A small part of the backplate is visible behind the necks of the pressure tanks. All parts of the apparatus, including the attachment straps, are attached to the backplate. The backplate continues downward with the base, which transfers part of the apparatus’s weight to the diver’s lower back, protects the tank valves against damage and serves as a pedestal for standing the apparatus on the ground. The upper edge of the base fits into grooves in the bottom of the air-mass treatment unit.
Equipment seen on the back of the CCR Liberty includes the noticeable ballast pouches attached to the tanks. These pouches feature downward-hanging red “rip cords” for emergency jettisoning of the ballast, which is to be taken into consideration in the case of flooding of the whole apparatus or difficulties on the surface.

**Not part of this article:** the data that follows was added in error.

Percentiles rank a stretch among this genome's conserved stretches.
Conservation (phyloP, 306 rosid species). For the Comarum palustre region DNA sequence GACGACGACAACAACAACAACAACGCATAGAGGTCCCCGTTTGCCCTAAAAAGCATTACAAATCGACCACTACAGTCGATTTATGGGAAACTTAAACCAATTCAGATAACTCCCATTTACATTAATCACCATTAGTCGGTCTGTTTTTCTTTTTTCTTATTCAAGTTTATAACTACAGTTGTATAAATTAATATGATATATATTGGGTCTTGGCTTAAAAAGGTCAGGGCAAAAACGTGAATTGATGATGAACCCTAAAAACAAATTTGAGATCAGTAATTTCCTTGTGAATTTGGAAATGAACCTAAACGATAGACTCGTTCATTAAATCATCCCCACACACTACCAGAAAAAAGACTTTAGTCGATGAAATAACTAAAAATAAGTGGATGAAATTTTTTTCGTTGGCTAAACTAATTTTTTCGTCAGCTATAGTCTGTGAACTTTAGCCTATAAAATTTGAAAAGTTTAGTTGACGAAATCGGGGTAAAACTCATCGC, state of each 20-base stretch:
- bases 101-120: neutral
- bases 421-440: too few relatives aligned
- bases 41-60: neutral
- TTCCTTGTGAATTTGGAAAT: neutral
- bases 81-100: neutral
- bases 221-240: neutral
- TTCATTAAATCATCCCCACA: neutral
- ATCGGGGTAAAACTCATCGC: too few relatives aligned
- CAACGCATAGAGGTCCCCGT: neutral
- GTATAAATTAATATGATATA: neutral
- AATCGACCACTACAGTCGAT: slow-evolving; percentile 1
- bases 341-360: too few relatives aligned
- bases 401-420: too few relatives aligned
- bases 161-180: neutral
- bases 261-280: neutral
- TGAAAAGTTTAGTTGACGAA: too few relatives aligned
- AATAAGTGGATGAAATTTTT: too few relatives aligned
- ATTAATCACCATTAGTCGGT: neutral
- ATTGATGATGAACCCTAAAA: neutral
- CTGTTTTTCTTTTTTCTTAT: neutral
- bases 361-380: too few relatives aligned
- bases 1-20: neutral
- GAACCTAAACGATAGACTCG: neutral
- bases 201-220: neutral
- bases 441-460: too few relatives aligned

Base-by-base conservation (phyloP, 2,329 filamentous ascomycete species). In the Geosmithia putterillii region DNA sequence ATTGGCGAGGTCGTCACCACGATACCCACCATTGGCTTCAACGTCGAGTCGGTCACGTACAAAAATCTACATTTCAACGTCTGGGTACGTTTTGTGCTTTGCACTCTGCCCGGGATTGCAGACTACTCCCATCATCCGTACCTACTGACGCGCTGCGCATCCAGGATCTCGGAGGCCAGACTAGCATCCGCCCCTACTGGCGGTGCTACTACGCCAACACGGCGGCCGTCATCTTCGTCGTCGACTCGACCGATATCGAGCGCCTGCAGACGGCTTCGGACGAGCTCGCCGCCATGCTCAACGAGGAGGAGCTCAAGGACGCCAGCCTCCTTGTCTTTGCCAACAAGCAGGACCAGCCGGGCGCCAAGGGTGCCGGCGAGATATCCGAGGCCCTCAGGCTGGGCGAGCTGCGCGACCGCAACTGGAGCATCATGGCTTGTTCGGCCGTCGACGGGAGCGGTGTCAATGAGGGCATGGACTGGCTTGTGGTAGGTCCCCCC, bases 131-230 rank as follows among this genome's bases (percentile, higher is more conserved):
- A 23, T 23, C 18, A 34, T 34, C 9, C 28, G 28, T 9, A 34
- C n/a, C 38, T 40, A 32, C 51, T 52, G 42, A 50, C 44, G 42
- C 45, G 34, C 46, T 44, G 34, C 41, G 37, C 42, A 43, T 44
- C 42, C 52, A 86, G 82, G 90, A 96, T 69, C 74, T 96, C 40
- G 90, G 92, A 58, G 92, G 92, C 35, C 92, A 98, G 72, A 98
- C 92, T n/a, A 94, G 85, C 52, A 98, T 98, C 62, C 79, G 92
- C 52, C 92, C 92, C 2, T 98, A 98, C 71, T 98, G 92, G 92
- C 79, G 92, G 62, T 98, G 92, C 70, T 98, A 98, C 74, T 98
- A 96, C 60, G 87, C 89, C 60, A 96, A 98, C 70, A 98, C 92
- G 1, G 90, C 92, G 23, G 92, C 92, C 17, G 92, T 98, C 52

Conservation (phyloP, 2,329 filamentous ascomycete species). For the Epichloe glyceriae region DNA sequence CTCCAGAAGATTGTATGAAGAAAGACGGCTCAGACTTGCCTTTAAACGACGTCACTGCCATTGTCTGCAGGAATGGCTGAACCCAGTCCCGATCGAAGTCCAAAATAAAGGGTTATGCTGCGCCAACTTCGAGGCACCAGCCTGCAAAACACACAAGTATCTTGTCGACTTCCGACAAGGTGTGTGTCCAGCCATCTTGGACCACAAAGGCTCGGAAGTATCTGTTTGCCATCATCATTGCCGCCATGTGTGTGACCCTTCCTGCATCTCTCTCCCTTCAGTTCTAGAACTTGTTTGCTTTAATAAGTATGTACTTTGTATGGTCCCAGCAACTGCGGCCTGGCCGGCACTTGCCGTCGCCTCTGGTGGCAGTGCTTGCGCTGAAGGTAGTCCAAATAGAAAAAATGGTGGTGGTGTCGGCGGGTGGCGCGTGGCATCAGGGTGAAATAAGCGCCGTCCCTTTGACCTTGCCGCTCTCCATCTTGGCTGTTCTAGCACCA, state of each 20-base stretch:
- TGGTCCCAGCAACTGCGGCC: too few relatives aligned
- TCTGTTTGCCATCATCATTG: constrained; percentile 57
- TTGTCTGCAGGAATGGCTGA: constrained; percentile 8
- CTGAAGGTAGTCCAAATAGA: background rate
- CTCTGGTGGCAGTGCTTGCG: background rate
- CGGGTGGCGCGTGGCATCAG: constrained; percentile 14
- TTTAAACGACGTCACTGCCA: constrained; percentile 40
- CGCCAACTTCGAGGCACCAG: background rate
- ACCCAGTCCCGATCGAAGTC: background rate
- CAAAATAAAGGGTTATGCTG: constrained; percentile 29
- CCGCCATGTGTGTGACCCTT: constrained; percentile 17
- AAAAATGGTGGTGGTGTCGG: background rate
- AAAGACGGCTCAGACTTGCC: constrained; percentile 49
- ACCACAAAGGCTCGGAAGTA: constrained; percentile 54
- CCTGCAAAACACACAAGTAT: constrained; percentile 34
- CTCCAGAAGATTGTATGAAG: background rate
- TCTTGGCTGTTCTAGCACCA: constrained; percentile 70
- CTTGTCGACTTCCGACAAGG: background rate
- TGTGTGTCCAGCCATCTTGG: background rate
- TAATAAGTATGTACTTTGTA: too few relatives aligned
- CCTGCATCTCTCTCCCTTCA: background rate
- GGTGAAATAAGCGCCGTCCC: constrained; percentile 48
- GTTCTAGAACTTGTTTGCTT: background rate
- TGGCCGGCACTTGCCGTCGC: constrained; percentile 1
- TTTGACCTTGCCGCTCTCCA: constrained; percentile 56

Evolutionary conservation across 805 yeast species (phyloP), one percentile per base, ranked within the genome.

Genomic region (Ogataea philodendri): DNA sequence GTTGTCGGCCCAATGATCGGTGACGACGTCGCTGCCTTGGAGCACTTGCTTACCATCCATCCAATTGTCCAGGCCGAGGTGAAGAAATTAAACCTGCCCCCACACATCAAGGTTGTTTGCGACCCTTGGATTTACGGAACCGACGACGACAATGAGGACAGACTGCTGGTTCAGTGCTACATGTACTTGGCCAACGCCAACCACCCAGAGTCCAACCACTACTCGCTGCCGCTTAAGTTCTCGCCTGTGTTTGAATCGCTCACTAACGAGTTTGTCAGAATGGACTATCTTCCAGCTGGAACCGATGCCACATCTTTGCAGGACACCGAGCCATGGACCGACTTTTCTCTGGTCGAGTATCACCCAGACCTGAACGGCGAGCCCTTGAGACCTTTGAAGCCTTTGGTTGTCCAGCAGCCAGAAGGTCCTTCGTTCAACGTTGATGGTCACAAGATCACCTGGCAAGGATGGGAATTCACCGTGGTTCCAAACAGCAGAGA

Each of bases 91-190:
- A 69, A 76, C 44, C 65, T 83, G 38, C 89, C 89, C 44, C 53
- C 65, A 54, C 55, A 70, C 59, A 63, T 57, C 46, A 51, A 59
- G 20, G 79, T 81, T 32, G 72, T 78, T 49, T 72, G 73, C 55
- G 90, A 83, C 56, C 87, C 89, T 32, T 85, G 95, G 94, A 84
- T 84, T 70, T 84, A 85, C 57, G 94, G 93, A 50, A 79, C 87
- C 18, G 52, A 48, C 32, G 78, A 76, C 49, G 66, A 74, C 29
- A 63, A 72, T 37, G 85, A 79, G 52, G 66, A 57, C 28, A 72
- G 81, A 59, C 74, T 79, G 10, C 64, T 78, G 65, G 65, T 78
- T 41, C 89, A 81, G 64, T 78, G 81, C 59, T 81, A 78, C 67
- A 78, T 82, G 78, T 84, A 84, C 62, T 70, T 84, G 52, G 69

Firmly attached to the backplate are the first stages of the regulators (reduction valves), which reduce the high pressure of the gas from the tanks (up to 300 bars) to medium pressure (overpressure of 8.5 bars as compared with the ambient pressure), which is then distributed by the hoses to the necessary places in the apparatus. Thanks to the firm attachment of the first stages to the backplate, the regulators also serve as one of the attachment points of the pressure tanks, which are affixed to the backplate with DIN G 5/8̋ʺ (diluent) and M26×2 (oxygen) screws. The straps, which are hidden behind the upper part of the ballast pouches, serve as the other attachment point of the tanks.
The buoyancy compensator (BCD), which is structurally designed as a “wing” and is visible on both sides, contributes to the outline of the overall rear view of the Liberty.
It is worth mentioning the horizontal strap encircling the lower part of the air-mass treatment unit. Its interesting feature consists in the fact that the unit is not attached using that strap, which serves only as a safeguard and for securing the lower part of the ballast pouches. The actual means of attaching the air-mass treatment unit is described below.